At this point the Louisiana brigades, under the command of Brigadier-General York, became engaged, and the two brigades (Evans' and York's) moved forward with much spirit, driving back the enemy's first line in confusion upon his second. After a brief halt at the fence from which this first line had been driven I ordered a charge on the second line, which was equally successful. At this point I discovered a third line, which overlapped both my flanks, and which was posted still more strongly in the deep cuts along the Georgetown road and behind the crest of the hill near the Monocacy bridge, and at once ordered Brigadier-General Terry, who as yet had not been engaged, to attack vigorously that portion of the enemy's line nearest the river, and from which my troops were receiving a severe flank fire. This brigade advanced with great spirit and in excellent order, driving the enemy from his position on a portion of the line. He still held most stubbornly his strong position in front of the other two brigades and upon my right. He also advanced at the same time two fresh lines of troops to retake the position from which he had been driven by Terry s brigade. These were repulsed with heavy loss and in great confusion.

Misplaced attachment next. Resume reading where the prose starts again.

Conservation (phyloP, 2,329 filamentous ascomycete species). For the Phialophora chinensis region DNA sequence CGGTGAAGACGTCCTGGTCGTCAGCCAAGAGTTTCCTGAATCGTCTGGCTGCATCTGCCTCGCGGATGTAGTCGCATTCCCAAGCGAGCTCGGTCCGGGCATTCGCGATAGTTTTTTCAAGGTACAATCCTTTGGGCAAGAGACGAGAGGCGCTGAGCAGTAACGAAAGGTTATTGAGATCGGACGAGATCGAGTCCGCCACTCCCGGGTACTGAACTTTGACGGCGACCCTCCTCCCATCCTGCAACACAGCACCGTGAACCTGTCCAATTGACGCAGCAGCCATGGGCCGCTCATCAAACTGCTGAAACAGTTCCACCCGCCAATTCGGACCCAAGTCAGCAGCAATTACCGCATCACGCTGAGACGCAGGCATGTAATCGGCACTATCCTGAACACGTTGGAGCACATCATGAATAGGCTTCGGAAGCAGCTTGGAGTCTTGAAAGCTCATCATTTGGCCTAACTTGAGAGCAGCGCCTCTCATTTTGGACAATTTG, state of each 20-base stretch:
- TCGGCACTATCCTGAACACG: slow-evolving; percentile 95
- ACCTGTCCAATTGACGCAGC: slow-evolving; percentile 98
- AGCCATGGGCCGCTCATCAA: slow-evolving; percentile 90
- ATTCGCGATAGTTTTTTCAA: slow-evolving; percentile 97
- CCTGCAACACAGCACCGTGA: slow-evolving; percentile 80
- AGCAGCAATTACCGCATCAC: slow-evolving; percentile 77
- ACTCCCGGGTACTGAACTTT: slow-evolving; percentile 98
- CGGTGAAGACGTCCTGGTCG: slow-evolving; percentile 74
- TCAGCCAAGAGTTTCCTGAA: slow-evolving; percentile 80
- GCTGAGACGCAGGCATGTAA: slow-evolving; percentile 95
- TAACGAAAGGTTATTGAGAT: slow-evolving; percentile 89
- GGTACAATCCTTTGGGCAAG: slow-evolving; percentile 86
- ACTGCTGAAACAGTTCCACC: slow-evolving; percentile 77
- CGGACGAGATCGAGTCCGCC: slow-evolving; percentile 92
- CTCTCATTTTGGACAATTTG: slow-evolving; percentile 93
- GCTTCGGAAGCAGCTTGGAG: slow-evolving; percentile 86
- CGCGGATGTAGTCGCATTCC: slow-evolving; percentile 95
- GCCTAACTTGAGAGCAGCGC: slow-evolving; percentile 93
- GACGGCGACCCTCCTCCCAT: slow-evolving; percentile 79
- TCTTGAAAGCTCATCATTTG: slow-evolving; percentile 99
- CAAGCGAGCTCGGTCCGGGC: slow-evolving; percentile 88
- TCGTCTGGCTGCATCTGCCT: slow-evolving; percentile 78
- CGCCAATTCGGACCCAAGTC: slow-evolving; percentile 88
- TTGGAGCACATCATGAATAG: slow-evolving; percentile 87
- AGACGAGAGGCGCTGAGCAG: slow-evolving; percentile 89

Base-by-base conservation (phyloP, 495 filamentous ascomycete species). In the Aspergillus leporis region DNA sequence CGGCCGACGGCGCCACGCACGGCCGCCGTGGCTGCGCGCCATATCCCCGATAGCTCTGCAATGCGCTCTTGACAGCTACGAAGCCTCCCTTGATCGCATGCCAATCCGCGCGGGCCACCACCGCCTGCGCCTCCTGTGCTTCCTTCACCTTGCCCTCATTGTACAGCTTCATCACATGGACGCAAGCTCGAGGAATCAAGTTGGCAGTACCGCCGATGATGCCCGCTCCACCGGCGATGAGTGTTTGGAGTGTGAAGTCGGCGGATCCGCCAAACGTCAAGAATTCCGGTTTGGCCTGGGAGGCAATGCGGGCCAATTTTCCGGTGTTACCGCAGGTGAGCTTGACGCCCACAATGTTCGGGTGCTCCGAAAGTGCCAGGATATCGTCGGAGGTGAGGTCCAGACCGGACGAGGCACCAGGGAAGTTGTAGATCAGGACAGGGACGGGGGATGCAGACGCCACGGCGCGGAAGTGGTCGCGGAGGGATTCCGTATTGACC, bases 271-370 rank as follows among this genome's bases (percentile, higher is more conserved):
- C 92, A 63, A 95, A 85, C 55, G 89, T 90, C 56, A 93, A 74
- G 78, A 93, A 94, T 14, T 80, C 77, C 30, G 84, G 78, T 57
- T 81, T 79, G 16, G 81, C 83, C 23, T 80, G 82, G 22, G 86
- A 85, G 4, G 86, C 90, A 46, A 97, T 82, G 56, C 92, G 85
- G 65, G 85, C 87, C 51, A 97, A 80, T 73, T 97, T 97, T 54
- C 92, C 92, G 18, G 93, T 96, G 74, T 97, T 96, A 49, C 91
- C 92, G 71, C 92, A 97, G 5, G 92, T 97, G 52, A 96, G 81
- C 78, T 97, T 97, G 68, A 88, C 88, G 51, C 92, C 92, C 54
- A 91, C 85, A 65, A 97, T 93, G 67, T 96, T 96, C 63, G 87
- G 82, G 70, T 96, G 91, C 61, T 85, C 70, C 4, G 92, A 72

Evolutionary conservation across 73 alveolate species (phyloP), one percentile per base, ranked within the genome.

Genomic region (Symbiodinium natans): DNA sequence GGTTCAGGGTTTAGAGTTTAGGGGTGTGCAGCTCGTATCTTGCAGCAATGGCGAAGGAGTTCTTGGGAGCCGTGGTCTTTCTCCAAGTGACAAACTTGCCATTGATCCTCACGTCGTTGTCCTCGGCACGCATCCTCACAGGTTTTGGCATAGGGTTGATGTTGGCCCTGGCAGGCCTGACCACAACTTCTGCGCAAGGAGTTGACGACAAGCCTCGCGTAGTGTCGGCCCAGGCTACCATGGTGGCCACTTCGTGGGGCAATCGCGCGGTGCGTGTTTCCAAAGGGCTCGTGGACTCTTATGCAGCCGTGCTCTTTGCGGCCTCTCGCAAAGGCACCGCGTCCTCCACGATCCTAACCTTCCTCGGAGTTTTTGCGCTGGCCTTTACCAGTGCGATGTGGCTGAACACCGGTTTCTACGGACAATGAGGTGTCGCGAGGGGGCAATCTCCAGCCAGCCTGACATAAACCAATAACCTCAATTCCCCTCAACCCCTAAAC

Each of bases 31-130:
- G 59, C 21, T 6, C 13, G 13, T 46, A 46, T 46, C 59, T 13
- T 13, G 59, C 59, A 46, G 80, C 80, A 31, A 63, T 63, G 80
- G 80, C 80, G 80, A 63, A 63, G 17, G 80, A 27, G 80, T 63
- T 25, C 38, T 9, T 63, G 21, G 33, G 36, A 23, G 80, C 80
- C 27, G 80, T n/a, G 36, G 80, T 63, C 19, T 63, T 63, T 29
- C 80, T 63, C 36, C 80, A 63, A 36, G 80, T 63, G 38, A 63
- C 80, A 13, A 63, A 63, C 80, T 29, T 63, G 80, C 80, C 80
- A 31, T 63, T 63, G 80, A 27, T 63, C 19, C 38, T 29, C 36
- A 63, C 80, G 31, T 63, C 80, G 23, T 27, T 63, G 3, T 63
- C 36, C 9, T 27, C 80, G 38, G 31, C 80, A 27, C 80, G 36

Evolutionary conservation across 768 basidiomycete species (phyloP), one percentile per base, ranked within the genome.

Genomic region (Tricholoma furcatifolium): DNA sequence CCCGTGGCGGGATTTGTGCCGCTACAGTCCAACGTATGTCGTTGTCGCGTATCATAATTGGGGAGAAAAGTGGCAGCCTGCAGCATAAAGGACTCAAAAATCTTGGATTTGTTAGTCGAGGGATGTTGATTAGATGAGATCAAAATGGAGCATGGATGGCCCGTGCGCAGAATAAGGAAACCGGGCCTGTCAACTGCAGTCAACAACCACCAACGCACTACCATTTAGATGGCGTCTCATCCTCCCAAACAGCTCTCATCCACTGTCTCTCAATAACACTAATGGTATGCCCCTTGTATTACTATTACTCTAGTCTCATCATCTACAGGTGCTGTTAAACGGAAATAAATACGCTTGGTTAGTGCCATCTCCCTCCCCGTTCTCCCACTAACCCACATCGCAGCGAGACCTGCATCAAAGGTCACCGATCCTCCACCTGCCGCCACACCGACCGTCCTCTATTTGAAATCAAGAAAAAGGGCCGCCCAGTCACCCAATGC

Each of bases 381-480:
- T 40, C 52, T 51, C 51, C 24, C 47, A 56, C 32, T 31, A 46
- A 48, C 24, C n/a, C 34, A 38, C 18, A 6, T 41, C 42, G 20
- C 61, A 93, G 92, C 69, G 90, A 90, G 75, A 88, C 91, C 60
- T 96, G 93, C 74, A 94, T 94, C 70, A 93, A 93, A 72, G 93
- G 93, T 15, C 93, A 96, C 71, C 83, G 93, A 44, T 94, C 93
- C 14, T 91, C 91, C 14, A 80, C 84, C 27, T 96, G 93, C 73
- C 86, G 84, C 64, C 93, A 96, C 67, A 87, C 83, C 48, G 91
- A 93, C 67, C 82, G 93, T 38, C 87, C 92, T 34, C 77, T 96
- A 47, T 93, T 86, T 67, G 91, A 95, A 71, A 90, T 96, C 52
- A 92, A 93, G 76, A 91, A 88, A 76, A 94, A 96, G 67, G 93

Having suffered severe loss in driving back two lines, either of which I believe equal in length to my command, and having discovered the third line longer than either of the others and protected by the cuts in the road, and in order to avoid the great loss it would require to drive the enemy from his position by a direct front attack, I dispatched two staff officers in succession to ask for a brigade to use upon the enemy's flank. Ascertaining, however, that a considerable length of time must elapse before these could reach me, I at once ordered Brigadier-General Terry to change front with his brigade to the right and attack the enemy's right. This movement, promptly executed with a simultaneous attack from the front, re-suited, in the dislodging of their line, and the complete rout of the enemy s forces. This battle, though short, was severe.
I desire in this connection to state a fact of which I was an eye-witness, and which, for its rare occurrence and the evidence it affords of the sanguinary character of this struggle, I consider worthy of official mention. One portion of the enemy's second line extended along a branch, from which he was driven, leaving many dead and wounded in the water and upon its banks. This position was in turn occupied by a portion of Evans' brigade in the attack on the enemy's third line. So profuse was the flow of blood from the killed and wounded of both these forces that it reddened the stream for more than 100 yards below. It has not been my fortune to witness on any battle-field a more commendable spirit and courage than was exhibited on this by both officers and men.